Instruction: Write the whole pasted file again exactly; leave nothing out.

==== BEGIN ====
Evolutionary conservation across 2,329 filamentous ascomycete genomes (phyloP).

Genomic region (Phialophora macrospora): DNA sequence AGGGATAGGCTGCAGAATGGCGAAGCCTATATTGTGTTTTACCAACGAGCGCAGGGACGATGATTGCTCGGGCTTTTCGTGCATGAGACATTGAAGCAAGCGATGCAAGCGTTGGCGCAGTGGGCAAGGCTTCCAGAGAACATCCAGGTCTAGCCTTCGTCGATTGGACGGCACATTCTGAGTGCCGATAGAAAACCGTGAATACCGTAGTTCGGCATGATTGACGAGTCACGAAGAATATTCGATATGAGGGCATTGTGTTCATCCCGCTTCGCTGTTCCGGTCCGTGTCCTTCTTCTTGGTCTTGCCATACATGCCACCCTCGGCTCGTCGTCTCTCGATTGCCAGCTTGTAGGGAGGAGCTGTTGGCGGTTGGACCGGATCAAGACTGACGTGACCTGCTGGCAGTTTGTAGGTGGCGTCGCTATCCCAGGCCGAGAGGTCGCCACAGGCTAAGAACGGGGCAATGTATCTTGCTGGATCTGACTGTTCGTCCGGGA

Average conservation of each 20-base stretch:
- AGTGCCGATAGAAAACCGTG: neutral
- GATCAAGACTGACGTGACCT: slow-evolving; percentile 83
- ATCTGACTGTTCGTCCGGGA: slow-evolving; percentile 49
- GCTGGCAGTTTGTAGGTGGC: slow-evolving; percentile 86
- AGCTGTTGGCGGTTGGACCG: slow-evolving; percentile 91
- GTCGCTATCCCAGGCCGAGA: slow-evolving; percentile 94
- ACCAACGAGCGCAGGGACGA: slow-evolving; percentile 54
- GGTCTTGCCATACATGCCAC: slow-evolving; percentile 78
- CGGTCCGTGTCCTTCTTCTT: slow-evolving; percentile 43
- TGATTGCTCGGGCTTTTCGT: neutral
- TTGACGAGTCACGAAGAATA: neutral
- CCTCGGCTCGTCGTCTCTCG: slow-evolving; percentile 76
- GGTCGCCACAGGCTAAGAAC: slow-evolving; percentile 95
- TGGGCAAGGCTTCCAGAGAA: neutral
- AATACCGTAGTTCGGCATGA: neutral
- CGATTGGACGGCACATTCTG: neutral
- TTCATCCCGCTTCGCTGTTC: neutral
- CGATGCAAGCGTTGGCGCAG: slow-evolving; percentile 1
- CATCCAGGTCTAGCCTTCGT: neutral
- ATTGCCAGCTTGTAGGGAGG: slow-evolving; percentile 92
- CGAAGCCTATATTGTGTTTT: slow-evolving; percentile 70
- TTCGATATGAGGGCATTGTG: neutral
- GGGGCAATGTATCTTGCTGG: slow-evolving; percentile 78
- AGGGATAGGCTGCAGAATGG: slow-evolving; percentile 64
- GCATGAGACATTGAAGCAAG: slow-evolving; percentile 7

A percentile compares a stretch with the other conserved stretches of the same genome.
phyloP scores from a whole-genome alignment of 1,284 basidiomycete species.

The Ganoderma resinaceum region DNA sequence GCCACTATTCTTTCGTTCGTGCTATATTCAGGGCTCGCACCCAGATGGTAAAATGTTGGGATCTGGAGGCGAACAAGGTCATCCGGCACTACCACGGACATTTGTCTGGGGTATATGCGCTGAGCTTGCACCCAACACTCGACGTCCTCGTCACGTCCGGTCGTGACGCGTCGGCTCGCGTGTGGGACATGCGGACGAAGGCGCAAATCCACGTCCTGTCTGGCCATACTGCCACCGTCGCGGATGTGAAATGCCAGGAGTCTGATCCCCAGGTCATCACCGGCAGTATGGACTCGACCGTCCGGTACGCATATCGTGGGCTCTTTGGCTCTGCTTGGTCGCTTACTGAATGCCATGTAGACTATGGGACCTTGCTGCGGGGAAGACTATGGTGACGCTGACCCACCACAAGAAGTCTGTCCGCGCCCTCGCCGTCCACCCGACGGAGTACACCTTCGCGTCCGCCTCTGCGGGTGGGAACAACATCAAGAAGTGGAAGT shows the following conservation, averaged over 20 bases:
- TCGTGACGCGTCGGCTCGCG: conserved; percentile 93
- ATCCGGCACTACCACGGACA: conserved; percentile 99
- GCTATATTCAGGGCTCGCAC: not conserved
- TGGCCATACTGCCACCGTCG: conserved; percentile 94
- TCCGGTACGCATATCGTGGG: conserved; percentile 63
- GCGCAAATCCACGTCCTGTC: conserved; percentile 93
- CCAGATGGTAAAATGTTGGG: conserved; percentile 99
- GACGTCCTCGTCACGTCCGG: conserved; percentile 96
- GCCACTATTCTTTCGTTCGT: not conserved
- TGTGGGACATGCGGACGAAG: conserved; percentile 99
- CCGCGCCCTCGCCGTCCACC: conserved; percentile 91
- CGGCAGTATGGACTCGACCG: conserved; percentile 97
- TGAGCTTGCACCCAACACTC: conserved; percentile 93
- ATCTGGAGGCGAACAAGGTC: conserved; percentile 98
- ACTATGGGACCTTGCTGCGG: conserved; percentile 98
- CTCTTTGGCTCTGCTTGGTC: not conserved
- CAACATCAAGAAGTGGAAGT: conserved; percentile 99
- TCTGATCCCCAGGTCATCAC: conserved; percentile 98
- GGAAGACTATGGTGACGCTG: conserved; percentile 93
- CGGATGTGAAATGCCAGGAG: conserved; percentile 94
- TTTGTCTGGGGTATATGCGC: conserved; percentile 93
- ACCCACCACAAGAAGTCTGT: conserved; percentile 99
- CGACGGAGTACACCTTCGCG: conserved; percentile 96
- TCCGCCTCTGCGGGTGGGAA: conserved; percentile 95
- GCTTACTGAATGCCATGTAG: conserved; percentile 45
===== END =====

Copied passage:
Evolutionary conservation across 2,329 filamentous ascomycete genomes (phyloP).

Genomic region (Phialophora macrospora): DNA sequence AGGGATAGGCTGCAGAATGGCGAAGCCTATATTGTGTTTTACCAACGAGCGCAGGGACGATGATTGCTCGGGCTTTTCGTGCATGAGACATTGAAGCAAGCGATGCAAGCGTTGGCGCAGTGGGCAAGGCTTCCAGAGAACATCCAGGTCTAGCCTTCGTCGATTGGACGGCACATTCTGAGTGCCGATAGAAAACCGTGAATACCGTAGTTCGGCATGATTGACGAGTCACGAAGAATATTCGATATGAGGGCATTGTGTTCATCCCGCTTCGCTGTTCCGGTCCGTGTCCTTCTTCTTGGTCTTGCCATACATGCCACCCTCGGCTCGTCGTCTCTCGATTGCCAGCTTGTAGGGAGGAGCTGTTGGCGGTTGGACCGGATCAAGACTGACGTGACCTGCTGGCAGTTTGTAGGTGGCGTCGCTATCCCAGGCCGAGAGGTCGCCACAGGCTAAGAACGGGGCAATGTATCTTGCTGGATCTGACTGTTCGTCCGGGA

Average conservation of each 20-base stretch:
- AGTGCCGATAGAAAACCGTG: neutral
- GATCAAGACTGACGTGACCT: slow-evolving; percentile 83
- ATCTGACTGTTCGTCCGGGA: slow-evolving; percentile 49
- GCTGGCAGTTTGTAGGTGGC: slow-evolving; percentile 86
- AGCTGTTGGCGGTTGGACCG: slow-evolving; percentile 91
- GTCGCTATCCCAGGCCGAGA: slow-evolving; percentile 94
- ACCAACGAGCGCAGGGACGA: slow-evolving; percentile 54
- GGTCTTGCCATACATGCCAC: slow-evolving; percentile 78
- CGGTCCGTGTCCTTCTTCTT: slow-evolving; percentile 43
- TGATTGCTCGGGCTTTTCGT: neutral
- TTGACGAGTCACGAAGAATA: neutral
- CCTCGGCTCGTCGTCTCTCG: slow-evolving; percentile 76
- GGTCGCCACAGGCTAAGAAC: slow-evolving; percentile 95
- TGGGCAAGGCTTCCAGAGAA: neutral
- AATACCGTAGTTCGGCATGA: neutral
- CGATTGGACGGCACATTCTG: neutral
- TTCATCCCGCTTCGCTGTTC: neutral
- CGATGCAAGCGTTGGCGCAG: slow-evolving; percentile 1
- CATCCAGGTCTAGCCTTCGT: neutral
- ATTGCCAGCTTGTAGGGAGG: slow-evolving; percentile 92
- CGAAGCCTATATTGTGTTTT: slow-evolving; percentile 70
- TTCGATATGAGGGCATTGTG: neutral
- GGGGCAATGTATCTTGCTGG: slow-evolving; percentile 78
- AGGGATAGGCTGCAGAATGG: slow-evolving; percentile 64
- GCATGAGACATTGAAGCAAG: slow-evolving; percentile 7

A percentile compares a stretch with the other conserved stretches of the same genome.
phyloP scores from a whole-genome alignment of 1,284 basidiomycete species.

The Ganoderma resinaceum region DNA sequence GCCACTATTCTTTCGTTCGTGCTATATTCAGGGCTCGCACCCAGATGGTAAAATGTTGGGATCTGGAGGCGAACAAGGTCATCCGGCACTACCACGGACATTTGTCTGGGGTATATGCGCTGAGCTTGCACCCAACACTCGACGTCCTCGTCACGTCCGGTCGTGACGCGTCGGCTCGCGTGTGGGACATGCGGACGAAGGCGCAAATCCACGTCCTGTCTGGCCATACTGCCACCGTCGCGGATGTGAAATGCCAGGAGTCTGATCCCCAGGTCATCACCGGCAGTATGGACTCGACCGTCCGGTACGCATATCGTGGGCTCTTTGGCTCTGCTTGGTCGCTTACTGAATGCCATGTAGACTATGGGACCTTGCTGCGGGGAAGACTATGGTGACGCTGACCCACCACAAGAAGTCTGTCCGCGCCCTCGCCGTCCACCCGACGGAGTACACCTTCGCGTCCGCCTCTGCGGGTGGGAACAACATCAAGAAGTGGAAGT shows the following conservation, averaged over 20 bases:
- TCGTGACGCGTCGGCTCGCG: conserved; percentile 93
- ATCCGGCACTACCACGGACA: conserved; percentile 99
- GCTATATTCAGGGCTCGCAC: not conserved
- TGGCCATACTGCCACCGTCG: conserved; percentile 94
- TCCGGTACGCATATCGTGGG: conserved; percentile 63
- GCGCAAATCCACGTCCTGTC: conserved; percentile 93
- CCAGATGGTAAAATGTTGGG: conserved; percentile 99
- GACGTCCTCGTCACGTCCGG: conserved; percentile 96
- GCCACTATTCTTTCGTTCGT: not conserved
- TGTGGGACATGCGGACGAAG: conserved; percentile 99
- CCGCGCCCTCGCCGTCCACC: conserved; percentile 91
- CGGCAGTATGGACTCGACCG: conserved; percentile 97
- TGAGCTTGCACCCAACACTC: conserved; percentile 93
- ATCTGGAGGCGAACAAGGTC: conserved; percentile 98
- ACTATGGGACCTTGCTGCGG: conserved; percentile 98
- CTCTTTGGCTCTGCTTGGTC: not conserved
- CAACATCAAGAAGTGGAAGT: conserved; percentile 99
- TCTGATCCCCAGGTCATCAC: conserved; percentile 98
- GGAAGACTATGGTGACGCTG: conserved; percentile 93
- CGGATGTGAAATGCCAGGAG: conserved; percentile 94
- TTTGTCTGGGGTATATGCGC: conserved; percentile 93
- ACCCACCACAAGAAGTCTGT: conserved; percentile 99
- CGACGGAGTACACCTTCGCG: conserved; percentile 96
- TCCGCCTCTGCGGGTGGGAA: conserved; percentile 95
- GCTTACTGAATGCCATGTAG: conserved; percentile 45